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holiday office party

Networking At The Holiday Office Party Can Be Tricky. Here’s How To Do It Right.

Ah the holiday office party . . . Free food, open bar, and a chance to get a glimpse of your company’s most elusive executives letting loose a little.

The holiday party is a great time rub elbows with the upper echelons of your company, but, especially in big corporations, it can be hard to make an impression. Here’s how to ‘network up’ and get face time with your busiest bosses that can lead to career opportunities in 2018.

Ten Tips for “Networking Up” at Your Holiday Office Party:

Don’t be a suck up.

Executives appreciate knowing their work makes a difference but don’t “puppy-dog lick” them to death. Instead, share a specific story about how their big wins this year helped someone or made a difference in the work you do at the company.

Don’t assume they remember you.

In bigger companies, don’t assume executives know about the work you do for them. Always help them out by giving them context on what your role is, “Hi Mr. Jones, It was so exciting to be in charge of our contract with XYZ company this year, my team in the x department had a lot of fun working on that one.”

Listen More Than You Talk.

Remember that a good networker has two ears and one mouth and should use them both proportionately! Ask questions. Some suggestions: How did you start in business? How did you grow the business or the department? What were some of the challenges with…? Have you read any good books lately? (My favorite (after talking for a while) is: How can I help you?)

Do Your Research.

Now, this is critical, DO YOUR RESEARCH. Before the party, find out who you want to talk to and what they’re currently interested in. Ask them what project they’re most excited about working on in 2018 and invite them to tell you about it.

Add Value.

If you can find a way to add value to their work, you’ll be remembered. For example, I had the opportunity to talk to Richard Branson, I asked him about his latest endeavor and asked if it would be of value if we did a short video interview so that he could share the program with my audience. He loved the idea, and we shot the video for my blog.

Remember to always “honor the event.”

This is really important! Make sure when networking at a holiday party – or any non-traditional networking event – that networking is supplementary to the reason people are there, so don’t treat it like a business mixer. Be aware of the primary focus. Don’t act as if you’re in the boardroom giving a presentation, keep it natural and leave them intrigued. The real emphasis must be on ‘finesse’ at a holiday party. Yes, it is a great networking opportunity – but, if you overtly sell yourself or your efforts, you may turn people off! After all, it is a holiday.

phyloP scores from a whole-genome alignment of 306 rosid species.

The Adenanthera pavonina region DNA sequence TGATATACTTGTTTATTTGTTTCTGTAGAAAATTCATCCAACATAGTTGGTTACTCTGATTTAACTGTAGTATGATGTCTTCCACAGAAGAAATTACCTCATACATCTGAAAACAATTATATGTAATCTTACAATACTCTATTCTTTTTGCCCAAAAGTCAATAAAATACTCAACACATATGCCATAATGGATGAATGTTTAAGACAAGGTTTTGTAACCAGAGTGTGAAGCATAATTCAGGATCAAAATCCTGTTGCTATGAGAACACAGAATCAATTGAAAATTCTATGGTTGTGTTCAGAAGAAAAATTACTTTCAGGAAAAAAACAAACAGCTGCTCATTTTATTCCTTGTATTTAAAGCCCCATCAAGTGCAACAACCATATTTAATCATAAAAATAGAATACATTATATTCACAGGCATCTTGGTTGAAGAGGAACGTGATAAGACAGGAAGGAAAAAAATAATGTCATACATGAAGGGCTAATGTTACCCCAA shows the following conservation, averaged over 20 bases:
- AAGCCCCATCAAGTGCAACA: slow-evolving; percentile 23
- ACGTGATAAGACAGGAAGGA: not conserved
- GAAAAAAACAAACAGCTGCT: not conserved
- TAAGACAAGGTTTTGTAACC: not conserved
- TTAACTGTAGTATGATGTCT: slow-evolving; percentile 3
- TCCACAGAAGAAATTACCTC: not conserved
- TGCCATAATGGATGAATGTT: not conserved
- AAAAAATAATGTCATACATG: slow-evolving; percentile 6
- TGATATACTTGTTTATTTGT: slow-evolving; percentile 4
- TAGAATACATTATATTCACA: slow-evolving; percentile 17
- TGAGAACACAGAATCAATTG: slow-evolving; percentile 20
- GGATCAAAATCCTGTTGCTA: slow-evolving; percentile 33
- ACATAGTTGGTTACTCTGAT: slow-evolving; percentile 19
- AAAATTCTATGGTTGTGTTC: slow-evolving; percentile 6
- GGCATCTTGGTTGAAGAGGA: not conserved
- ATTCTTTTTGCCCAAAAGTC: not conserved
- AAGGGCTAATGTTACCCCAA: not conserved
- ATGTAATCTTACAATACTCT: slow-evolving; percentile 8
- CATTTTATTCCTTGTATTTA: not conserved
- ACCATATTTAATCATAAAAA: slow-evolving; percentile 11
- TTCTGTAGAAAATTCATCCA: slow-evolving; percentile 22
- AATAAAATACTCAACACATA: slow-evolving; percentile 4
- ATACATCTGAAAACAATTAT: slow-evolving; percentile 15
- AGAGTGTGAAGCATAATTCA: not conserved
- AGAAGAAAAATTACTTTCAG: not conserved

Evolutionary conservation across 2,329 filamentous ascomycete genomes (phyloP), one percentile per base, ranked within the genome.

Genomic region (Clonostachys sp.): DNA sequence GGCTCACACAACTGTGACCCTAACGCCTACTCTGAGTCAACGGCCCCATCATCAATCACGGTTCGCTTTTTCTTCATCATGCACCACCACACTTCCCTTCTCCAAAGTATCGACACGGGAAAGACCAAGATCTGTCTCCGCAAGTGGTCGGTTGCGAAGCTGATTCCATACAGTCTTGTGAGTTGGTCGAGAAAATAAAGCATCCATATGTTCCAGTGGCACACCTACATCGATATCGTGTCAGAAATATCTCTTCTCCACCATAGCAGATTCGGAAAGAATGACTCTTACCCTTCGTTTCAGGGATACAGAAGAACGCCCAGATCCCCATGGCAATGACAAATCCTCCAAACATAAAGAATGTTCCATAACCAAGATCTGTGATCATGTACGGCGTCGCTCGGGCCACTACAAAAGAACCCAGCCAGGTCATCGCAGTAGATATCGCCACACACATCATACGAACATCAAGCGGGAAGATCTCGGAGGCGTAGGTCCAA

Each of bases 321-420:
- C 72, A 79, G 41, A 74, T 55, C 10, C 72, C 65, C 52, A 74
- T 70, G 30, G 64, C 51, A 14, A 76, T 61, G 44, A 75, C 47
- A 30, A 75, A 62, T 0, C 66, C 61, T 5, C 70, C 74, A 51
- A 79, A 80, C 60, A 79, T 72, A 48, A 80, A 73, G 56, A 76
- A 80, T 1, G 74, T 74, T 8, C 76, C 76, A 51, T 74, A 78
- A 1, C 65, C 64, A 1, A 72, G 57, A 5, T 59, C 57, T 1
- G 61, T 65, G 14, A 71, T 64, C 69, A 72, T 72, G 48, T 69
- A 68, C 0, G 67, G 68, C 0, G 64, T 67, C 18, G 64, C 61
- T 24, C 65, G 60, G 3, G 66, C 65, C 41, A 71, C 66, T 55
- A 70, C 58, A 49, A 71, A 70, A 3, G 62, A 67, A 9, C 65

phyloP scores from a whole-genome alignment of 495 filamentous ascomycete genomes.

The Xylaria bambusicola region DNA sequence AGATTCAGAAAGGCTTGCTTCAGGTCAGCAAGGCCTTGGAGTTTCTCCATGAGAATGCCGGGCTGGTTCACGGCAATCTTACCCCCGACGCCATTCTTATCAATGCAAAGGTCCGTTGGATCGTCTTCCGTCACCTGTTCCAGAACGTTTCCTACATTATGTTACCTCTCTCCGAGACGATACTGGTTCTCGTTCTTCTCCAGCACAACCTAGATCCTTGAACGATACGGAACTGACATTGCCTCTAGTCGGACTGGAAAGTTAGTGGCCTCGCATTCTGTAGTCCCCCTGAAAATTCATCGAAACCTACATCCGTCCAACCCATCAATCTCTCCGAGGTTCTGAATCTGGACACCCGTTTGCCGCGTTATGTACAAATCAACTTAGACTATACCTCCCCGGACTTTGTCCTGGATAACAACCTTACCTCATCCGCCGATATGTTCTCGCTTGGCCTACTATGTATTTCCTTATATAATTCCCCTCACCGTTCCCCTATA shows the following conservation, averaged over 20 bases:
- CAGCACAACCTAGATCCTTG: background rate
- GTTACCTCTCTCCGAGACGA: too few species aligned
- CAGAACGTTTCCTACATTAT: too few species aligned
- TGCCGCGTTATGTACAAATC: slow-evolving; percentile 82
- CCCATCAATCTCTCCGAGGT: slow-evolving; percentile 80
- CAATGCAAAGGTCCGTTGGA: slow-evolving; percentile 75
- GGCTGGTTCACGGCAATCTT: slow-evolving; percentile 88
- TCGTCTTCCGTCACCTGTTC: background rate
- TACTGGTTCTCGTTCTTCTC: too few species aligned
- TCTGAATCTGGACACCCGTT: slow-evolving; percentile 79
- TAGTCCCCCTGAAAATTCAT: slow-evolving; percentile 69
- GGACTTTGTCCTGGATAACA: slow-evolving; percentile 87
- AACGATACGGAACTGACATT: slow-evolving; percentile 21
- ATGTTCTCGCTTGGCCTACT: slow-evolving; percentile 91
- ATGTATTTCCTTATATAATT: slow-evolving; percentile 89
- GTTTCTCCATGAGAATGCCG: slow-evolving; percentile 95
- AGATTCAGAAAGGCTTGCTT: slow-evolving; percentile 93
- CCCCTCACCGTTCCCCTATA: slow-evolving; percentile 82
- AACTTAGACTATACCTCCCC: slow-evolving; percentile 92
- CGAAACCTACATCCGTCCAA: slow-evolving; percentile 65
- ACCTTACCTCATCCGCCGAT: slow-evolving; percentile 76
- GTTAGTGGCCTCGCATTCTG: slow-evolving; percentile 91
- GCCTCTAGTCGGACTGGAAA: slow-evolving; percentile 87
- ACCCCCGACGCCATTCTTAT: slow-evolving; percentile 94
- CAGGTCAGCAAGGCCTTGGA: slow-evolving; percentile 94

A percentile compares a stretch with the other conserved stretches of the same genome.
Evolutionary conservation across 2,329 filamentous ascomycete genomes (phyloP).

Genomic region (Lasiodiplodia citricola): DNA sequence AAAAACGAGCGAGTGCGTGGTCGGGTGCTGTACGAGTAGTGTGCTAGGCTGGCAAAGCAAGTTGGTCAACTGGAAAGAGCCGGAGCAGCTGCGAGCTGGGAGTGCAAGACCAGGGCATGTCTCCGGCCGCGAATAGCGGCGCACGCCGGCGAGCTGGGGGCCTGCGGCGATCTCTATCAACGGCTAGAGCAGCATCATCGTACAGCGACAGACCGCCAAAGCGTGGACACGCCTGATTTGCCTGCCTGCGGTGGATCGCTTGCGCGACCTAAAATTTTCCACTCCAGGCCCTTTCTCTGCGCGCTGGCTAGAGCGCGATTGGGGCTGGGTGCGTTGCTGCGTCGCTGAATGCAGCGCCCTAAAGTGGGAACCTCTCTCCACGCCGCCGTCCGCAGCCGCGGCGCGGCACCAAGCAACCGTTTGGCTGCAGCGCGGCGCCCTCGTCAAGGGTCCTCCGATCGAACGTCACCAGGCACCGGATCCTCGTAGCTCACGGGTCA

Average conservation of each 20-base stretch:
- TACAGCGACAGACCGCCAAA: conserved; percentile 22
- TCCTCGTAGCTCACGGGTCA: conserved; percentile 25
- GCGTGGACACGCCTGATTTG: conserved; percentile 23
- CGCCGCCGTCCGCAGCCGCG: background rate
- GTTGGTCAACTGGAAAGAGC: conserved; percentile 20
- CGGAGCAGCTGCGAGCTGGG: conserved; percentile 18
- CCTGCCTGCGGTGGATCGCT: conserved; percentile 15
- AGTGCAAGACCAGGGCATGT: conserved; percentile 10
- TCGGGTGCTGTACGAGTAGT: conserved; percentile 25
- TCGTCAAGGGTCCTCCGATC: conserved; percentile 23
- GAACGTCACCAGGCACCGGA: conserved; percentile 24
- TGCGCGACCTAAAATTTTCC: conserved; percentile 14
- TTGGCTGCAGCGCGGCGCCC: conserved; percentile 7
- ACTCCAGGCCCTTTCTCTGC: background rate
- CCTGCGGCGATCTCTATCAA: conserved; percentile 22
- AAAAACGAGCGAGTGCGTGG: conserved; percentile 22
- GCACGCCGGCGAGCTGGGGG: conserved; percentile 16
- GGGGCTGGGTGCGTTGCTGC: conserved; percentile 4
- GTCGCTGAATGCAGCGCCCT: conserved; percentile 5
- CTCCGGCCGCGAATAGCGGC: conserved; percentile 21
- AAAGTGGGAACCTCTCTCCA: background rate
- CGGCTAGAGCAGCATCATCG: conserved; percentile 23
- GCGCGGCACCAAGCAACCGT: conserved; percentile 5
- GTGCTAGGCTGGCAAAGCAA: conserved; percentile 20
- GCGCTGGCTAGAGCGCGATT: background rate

Responsible consumption.

Don’t Have More than a Couple Drinks. It’s a party, but it’s not YOUR party. You don’t want to be stinking of liquor when you approach the people you want to connect with. Impressions count. Make the right one.

Embrace discomfort.

When networking with powerful company execs, feeling nervous is normal. Plus, it’s usually a sign that this is the exact person you should be talking to.

Don’t Go Negative.

Whatever you do, don’t go negative. I know that sounds obvious, but it happens all the time, especially if you’re nervous. Don’t complain about how busy you are, how the bartender messed up your drink, or how bad the traffic is getting to work. You want to be remembered, but not as the person who is always negative.

Be confident of your value.

Introducing yourself to an executive can be an intimidating experience, so give yourself an informed pep talk. Before the event, make a list of the things you have done over the past year and understand how what you do may integrate into discussions. Once you’ve got this down, there’s no reason you shouldn’t feel good about yourself. Consider how what you’ve done can integrate with their interests.

The truth is, that if you believe that networking is about building relationships – then you can network anywhere, anytime, and anyplace – as long as you honor the event and focus on building relationships and not merely conducting transactions.

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